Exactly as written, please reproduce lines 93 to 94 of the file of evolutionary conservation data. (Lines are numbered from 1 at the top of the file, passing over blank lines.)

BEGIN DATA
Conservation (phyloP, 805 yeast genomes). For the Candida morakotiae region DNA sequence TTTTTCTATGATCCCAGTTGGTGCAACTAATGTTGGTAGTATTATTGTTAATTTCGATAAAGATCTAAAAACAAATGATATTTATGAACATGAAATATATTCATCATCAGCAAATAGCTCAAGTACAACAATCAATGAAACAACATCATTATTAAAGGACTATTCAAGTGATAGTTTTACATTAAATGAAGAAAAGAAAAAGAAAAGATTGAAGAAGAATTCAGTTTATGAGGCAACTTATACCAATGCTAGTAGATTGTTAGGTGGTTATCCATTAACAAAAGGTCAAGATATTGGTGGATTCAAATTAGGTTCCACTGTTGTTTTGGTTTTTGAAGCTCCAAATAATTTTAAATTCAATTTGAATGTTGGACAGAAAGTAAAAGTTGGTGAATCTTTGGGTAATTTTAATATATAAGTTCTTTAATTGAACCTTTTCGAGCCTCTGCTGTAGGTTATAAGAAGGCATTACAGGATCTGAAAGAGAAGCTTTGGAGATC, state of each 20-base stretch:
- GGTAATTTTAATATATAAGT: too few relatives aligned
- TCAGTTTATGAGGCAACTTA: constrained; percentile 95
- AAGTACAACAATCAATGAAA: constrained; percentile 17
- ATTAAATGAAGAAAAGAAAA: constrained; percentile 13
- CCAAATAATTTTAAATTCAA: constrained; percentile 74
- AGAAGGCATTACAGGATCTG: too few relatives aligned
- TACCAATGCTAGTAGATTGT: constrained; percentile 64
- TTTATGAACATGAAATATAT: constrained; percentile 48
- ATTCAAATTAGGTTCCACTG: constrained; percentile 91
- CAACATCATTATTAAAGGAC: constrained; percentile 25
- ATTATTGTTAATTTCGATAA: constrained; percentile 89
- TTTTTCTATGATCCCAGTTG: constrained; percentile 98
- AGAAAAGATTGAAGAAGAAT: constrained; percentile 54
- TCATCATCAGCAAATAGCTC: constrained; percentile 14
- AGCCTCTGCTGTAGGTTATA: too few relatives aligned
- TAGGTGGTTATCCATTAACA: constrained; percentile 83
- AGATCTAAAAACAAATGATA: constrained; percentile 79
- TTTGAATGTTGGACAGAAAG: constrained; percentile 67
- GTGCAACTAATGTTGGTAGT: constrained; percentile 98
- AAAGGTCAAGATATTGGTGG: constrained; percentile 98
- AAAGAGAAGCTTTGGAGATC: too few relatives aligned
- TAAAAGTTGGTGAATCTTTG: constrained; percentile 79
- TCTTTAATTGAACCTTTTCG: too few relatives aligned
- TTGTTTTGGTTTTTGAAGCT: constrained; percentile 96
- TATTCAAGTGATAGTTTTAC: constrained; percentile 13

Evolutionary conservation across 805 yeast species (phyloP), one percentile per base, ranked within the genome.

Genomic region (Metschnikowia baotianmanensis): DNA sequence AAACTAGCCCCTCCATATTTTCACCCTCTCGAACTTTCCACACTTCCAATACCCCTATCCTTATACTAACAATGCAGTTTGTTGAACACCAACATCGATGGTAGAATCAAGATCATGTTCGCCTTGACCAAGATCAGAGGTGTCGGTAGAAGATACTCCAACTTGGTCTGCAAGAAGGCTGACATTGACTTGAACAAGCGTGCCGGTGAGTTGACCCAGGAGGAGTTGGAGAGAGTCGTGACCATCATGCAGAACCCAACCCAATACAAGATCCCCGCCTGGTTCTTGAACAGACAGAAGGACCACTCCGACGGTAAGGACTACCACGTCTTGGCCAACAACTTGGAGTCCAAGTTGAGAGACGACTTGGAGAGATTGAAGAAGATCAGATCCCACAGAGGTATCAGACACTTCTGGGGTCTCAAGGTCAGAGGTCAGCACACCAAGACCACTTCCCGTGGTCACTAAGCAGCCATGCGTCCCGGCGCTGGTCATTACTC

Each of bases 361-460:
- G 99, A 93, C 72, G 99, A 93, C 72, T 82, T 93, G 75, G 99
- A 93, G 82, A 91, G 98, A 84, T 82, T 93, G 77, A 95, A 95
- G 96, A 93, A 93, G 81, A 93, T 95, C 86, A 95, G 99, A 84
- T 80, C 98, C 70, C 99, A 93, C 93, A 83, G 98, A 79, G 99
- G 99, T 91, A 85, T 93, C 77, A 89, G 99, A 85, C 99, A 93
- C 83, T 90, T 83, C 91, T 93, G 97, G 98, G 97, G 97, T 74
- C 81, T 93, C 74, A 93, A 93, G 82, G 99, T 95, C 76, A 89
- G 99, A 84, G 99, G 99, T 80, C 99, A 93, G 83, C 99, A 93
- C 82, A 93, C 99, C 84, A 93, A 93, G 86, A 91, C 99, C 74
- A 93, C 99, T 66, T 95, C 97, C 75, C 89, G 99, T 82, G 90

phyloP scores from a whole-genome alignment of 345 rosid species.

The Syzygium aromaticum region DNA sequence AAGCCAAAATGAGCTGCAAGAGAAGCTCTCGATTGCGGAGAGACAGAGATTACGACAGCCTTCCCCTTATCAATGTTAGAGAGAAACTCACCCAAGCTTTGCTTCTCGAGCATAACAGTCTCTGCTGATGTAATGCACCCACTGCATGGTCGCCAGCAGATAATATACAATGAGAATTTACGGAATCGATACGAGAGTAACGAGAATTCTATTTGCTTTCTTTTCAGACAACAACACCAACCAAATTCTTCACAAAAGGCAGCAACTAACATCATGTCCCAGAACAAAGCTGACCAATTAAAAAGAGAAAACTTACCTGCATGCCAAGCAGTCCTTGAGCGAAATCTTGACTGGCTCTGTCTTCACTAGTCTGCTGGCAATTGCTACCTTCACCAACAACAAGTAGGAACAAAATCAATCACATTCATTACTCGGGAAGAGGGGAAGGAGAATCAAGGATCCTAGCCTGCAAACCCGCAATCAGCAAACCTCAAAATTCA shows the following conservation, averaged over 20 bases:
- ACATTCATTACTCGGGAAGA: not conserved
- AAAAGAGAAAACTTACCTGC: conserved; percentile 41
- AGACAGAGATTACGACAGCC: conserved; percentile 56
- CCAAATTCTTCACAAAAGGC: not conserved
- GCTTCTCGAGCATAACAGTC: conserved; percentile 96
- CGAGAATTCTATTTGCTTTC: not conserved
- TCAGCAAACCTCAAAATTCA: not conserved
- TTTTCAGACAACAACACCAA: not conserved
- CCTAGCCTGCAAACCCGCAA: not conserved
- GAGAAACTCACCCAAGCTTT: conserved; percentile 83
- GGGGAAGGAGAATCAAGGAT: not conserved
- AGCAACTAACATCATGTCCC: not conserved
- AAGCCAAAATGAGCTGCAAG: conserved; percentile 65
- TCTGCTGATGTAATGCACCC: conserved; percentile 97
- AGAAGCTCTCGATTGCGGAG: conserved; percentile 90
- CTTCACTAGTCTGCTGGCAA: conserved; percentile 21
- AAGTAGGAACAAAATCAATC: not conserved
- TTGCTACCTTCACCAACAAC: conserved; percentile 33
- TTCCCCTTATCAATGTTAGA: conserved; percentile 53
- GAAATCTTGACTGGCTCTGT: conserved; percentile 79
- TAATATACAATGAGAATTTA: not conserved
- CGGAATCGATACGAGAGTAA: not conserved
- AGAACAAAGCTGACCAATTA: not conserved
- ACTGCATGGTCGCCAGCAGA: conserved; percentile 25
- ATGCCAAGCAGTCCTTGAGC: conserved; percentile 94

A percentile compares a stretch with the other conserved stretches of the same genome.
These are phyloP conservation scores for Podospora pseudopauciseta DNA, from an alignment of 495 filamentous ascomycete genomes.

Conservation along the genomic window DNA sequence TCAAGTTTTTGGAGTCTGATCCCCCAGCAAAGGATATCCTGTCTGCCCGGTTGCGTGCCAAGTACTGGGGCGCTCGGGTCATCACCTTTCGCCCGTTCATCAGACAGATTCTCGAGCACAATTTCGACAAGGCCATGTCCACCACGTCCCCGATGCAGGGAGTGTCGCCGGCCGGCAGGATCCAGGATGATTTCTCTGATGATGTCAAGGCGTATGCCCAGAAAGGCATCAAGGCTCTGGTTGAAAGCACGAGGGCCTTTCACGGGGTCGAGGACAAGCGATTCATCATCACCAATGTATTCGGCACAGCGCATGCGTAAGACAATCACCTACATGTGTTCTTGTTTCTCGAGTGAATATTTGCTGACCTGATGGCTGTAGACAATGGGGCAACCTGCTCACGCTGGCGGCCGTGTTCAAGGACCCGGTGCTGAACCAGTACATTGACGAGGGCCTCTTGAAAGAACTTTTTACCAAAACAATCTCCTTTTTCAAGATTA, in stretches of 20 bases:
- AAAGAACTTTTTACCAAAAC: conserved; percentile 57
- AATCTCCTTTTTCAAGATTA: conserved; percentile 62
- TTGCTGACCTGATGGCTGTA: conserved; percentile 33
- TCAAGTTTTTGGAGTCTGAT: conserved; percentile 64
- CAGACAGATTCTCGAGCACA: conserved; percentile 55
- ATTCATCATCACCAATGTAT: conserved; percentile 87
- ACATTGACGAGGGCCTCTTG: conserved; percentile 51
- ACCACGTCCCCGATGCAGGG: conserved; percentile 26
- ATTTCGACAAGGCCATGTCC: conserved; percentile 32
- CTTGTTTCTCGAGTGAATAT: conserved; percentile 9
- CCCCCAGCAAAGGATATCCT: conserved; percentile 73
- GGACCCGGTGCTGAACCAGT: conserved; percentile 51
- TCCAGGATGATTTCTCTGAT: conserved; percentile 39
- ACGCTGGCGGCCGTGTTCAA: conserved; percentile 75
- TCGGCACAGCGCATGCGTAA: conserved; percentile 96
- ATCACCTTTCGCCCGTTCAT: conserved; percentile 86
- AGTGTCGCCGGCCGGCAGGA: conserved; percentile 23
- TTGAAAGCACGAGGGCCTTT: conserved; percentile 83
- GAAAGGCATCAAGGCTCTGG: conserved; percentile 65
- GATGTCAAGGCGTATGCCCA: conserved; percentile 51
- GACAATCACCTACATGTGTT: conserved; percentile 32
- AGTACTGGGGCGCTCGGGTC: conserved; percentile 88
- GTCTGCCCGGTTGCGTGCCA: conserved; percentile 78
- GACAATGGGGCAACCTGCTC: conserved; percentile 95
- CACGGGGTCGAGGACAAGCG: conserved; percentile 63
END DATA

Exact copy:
- GACAATGGGGCAACCTGCTC: conserved; percentile 95
- CACGGGGTCGAGGACAAGCG: conserved; percentile 63